Easter Brunch

So this is an unusual post.  Unusual, in that it is a very rare that my posts don’t include an actual recipe.  That being said this and next week’s posts have been super fun to prepare.  Am not going to lie am pretty excited about them folks!  But, because the whole bang shoot is far too big for a single post I will split it into two, maybe three separate posts.   Think of today as setting the scene for the full menu which I will only be sharing next week.  Just in time for Easter.  A perfectly lovely Easter Brunch.

Too late for breakfast, too early for lunch.  In my opinion brunch has become sadly overlooked as an entertaining option, and I simply don’t understand why.  In fact, besides the very occasional bridal/baby shower invitation, I can honestly not remember the last time anyone invited me over for brunch.  You should, you know, invite me for brunch; I make a very classy guest!

I recently read that hospitality is widely considered a dying art form.  I am horrified that that may indeed be the case.  Obviously they did not poll me; but is it really possible that our collective desire to invite folk into our homes; to love them and to spoil them with our time and hopefully a reasonably cooked meal could be dying?  Say it isn’t so!

I am learning how easy it is to make something beautiful out of all the things that you already have.  Being hospitable needn’t be such an expensive and stressful exercise that it puts you off inviting folk around.  All you need is to look at your home and your things with fresh eyes, think up a really clever menu that suits your budget and swing open the doors of your heart.  Really, that is all.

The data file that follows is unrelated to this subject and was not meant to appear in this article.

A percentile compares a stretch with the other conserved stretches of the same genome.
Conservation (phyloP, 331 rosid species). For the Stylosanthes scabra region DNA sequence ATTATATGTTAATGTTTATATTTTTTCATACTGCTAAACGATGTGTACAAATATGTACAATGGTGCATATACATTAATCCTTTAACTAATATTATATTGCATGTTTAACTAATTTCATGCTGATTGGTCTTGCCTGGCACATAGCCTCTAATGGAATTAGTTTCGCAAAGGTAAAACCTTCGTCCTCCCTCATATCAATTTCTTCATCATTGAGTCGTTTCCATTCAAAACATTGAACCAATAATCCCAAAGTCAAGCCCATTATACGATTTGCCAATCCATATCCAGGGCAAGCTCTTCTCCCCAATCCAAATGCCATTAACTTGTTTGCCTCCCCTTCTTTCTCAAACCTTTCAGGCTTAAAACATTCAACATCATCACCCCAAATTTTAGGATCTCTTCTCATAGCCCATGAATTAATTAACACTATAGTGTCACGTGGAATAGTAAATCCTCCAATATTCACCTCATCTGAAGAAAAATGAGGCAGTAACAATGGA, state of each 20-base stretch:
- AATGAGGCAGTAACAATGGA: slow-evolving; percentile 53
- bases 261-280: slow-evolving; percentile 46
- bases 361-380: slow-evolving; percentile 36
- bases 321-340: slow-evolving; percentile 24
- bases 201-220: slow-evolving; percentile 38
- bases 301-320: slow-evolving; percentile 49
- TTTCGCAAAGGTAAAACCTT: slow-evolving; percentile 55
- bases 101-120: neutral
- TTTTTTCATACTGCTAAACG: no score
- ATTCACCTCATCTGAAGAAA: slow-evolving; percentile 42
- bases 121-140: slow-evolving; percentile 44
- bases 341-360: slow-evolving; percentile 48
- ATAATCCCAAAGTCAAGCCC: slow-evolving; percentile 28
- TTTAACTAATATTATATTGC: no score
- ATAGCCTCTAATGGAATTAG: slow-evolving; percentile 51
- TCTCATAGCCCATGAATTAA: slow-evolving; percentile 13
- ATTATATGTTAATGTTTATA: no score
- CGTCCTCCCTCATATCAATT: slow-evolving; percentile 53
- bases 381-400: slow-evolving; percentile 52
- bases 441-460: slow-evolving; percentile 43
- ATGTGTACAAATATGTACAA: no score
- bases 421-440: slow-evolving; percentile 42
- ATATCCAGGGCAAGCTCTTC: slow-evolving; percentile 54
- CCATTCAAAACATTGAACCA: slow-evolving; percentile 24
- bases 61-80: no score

Oh, and maybe check that the bathroom is kinda clean.  Guests do appreciate that.

So, in celebration of brunch, hospitality and everything that goes with it, like pretty tables in pretty gardens, cold champagne in chilled glasses, wonderful cappuccinos, gorgeous frocks, and the literally endless array of brunch style foods, I thought I would share my Easter, starting with the table.

And due to my its-so-easy-to-be-hospitable smugness earlier, I think its only fair if I share some helpful tips along the way.  So I will, only if I think they make me sound smart.

To start with I moved my whole dining room table into the garden.  Yip the whole thing.  I tell ya hostess, nothing can glam up your little garden quite like putting a pretty formally set table right out there under the trees (or in my case tree).  Make sure your guests will have some shade, it is brunch and technically autumn but there is nothing worse than sweating your way to pained discomfort in someone else’s home.
I decided to stick to a monochromatic colour theme for the table.  I am not, if ever, theme driven, but it does help to keep me focused. With age comes wisdom.  With out some direction my table might end up a bit like my thoughts, prone to tangents, and for a table that could only spell disaster.  So if like me you need some reigning in, pick a theme.
The all white with teeny bits of silver look was so lovely in the garden.  My advice is to work with what you have.  Look at that vase or bowl or ornament with fresh eyes.  Failing that, borrow from your friends to make it work.  I borrowed the silver edged bowls and jug from my delightful friend.  She is ever warm and giggly not to mention a shinning example of gifted inspiring hospitality, thank you Maggie.